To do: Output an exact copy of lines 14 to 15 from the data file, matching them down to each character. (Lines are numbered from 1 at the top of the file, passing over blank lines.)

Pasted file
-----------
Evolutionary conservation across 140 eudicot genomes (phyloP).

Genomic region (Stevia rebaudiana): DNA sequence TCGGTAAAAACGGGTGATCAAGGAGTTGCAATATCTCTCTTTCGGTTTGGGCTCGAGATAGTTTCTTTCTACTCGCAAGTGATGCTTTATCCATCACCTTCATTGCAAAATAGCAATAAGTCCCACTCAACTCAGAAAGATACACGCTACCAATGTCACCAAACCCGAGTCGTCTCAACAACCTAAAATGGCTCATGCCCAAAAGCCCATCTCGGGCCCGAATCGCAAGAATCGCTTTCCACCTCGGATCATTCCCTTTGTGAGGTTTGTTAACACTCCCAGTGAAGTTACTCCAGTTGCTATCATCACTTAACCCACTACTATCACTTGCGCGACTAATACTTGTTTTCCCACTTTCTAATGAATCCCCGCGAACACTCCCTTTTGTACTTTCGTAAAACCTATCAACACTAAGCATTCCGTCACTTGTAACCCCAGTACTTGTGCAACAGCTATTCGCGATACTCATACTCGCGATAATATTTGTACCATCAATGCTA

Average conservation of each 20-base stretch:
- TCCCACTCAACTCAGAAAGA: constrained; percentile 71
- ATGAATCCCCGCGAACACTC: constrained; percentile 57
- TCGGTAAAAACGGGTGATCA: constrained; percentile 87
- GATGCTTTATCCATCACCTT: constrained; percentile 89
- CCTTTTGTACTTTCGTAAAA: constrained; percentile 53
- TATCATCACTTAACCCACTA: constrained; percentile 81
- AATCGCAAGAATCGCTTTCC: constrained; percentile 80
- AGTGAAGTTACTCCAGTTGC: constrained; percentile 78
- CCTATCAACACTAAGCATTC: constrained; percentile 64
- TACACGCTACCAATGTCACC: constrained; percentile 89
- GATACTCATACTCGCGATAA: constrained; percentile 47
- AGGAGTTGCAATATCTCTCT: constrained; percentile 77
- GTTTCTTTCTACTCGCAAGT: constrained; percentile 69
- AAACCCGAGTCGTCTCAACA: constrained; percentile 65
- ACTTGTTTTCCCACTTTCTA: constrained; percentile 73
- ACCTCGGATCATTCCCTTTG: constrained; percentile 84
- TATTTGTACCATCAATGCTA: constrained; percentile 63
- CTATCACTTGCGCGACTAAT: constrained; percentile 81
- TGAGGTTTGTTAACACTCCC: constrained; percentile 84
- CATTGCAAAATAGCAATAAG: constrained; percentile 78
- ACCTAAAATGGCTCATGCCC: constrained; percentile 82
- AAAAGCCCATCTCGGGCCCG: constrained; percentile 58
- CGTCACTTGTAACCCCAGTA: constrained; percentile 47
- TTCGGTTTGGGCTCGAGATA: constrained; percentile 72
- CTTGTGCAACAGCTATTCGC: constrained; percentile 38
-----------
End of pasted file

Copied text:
- GATACTCATACTCGCGATAA: constrained; percentile 47
- AGGAGTTGCAATATCTCTCT: constrained; percentile 77